NAVAJO YEI WEAVINGS CREATE A STIR
Southeastern Arizona gallery announces major show
It’s one of America’s oldest art forms, and now one special facet is being honored with its own show. Admirers of the textile art created by Navajo weavers marvel at the complexity and sheer beauty of these pieces, which take months, sometimes even years to painstakingly create by hand.
It takes the best of the best of these artisans to weave their spirituality into a rug or blanket. This is what the show, “Whoven Holy People” is all about.
From Feb. 28 to May 28, the Nizhoni Ranch Gallery in Sonoita is presenting more than 60 woven pieces with yeis, yei be cheis and sandpainting designs. Gallery owner and widely recognized Navajo weaving expert Steve Getzwiller considers this one of the most important single-subject showings in his 40-plus year career.
“These are from my own personal collection,” he said. “There are several examples that we have that were clearly woven by the same weaver, which is pretty unique.”
Sandpaintings are considered an integral part of blessing or healing ceremonies to cure a person’s physical or spiritual ills.
While sandpaintings themselves are temporary, a weaving like this is permanent, which is why sandpainting rugs or blankets can be controversial as it depicts certain features considered so revered by the Dine, the Navajos.
The yeis and yei be cheis are isolated elements of the ceremonies themselves, but are still considered holy people by the Navajos. It’s a subject Getzwiller says less than 1 percent of weavers have the talent and knowledge to tackle.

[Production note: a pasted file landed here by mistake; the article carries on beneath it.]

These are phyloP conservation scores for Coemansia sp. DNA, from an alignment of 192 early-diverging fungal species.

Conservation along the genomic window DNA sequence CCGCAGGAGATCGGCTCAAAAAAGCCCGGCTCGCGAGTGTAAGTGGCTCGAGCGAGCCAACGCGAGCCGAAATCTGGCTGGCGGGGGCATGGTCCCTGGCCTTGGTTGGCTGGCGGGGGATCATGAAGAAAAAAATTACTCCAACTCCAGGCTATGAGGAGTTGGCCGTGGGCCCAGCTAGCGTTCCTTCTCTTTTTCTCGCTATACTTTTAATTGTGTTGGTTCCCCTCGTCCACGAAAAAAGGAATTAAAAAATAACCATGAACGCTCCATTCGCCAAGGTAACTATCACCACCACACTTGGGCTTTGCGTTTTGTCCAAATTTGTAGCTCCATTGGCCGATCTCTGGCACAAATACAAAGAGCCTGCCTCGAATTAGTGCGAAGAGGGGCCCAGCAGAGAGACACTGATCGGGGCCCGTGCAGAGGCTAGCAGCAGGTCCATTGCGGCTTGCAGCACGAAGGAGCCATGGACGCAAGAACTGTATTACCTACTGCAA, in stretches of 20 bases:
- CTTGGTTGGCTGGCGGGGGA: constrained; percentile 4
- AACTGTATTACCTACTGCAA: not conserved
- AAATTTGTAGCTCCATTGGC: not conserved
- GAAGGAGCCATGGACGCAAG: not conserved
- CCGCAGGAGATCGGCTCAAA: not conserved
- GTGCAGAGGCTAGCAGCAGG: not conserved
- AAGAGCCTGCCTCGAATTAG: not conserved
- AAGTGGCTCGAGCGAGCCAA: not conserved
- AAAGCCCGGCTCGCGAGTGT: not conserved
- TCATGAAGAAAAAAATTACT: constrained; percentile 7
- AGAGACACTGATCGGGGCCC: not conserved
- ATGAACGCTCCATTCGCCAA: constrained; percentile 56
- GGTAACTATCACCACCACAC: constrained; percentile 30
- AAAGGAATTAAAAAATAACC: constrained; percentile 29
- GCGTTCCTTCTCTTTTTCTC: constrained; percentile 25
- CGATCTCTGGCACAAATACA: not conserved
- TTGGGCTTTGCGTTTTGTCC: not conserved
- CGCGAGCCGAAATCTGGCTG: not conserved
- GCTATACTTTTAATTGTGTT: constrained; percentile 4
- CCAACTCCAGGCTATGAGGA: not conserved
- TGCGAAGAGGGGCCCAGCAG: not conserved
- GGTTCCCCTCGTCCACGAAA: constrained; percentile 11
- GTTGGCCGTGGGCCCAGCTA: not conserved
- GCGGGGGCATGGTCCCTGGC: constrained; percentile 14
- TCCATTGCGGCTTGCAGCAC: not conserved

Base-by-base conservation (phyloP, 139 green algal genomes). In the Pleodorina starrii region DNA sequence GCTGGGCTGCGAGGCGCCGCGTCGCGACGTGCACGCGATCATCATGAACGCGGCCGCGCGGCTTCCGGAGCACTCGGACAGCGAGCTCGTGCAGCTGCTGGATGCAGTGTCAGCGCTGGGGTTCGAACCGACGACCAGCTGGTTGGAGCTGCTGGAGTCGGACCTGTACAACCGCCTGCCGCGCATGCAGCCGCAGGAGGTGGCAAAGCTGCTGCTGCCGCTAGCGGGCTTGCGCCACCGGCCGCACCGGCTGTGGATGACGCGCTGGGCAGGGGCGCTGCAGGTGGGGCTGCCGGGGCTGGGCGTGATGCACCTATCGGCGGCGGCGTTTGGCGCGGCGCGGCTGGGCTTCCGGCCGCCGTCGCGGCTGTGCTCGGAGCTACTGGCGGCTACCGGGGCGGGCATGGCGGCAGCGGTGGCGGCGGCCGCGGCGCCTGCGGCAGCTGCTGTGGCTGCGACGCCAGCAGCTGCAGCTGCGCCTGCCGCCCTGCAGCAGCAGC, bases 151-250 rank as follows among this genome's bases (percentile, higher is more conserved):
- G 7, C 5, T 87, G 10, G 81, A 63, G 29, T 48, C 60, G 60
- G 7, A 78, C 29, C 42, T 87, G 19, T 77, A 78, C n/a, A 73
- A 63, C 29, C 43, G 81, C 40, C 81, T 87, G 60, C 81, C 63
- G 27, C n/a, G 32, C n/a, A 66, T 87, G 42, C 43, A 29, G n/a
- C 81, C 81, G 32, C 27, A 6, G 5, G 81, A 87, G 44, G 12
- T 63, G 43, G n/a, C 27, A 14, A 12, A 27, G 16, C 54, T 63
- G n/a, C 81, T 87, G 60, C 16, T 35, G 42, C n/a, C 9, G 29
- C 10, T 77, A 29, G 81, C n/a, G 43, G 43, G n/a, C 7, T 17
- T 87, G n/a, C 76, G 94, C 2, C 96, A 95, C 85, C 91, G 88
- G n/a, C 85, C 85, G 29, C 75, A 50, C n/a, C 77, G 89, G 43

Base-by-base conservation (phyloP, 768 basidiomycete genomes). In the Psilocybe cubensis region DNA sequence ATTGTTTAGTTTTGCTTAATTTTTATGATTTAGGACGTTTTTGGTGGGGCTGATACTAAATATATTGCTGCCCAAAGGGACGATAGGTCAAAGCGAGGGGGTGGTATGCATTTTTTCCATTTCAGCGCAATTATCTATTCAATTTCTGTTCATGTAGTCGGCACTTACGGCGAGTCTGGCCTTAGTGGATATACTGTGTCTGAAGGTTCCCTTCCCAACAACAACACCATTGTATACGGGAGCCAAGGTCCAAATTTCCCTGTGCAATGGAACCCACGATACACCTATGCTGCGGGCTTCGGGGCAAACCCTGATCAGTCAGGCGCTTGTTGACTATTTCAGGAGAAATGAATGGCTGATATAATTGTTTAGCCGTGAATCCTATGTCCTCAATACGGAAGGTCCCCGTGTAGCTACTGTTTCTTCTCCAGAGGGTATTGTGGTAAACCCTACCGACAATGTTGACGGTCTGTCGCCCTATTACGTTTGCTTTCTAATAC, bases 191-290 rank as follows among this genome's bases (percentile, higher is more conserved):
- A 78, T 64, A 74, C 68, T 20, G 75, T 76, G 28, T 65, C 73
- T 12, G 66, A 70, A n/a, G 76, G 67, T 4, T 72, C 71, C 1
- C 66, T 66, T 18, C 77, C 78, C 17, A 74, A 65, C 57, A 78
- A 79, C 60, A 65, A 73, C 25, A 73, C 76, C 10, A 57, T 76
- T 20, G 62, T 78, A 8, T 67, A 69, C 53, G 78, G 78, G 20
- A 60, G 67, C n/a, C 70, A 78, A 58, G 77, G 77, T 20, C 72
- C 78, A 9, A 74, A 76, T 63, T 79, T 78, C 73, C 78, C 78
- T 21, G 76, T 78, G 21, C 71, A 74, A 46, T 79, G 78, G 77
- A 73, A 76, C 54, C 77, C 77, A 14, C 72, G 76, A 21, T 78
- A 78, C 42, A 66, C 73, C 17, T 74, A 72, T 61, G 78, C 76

“That’s because it is sensitive and sacred imagery,” said Getzwiller. “A weaver has to have gone through the ceremonies and received clearance so to speak from the medicine man and the spirits of the Dine. The design will then flow through them to the loom.”
The show is kicking off a day early, Feb. 27, with a private showing for invited guests. On that day, as well as Sunday, Feb. 28, when the exhibit officially opens, Master Weaver Elsie Bia will be demonstrating her craft. This award-winning artist from Chinle, who learned her art from her grandmother, is the last in her family to weave these truly incredible pieces.
As this is a small gallery, its recommended attendees call ahead, to 455-5020 to reserve a time.
Nizhoni Ranch Gallery is located less than an hour southeast of Tucson. More information can be found on the gallery’s website, www.navajorug.com.
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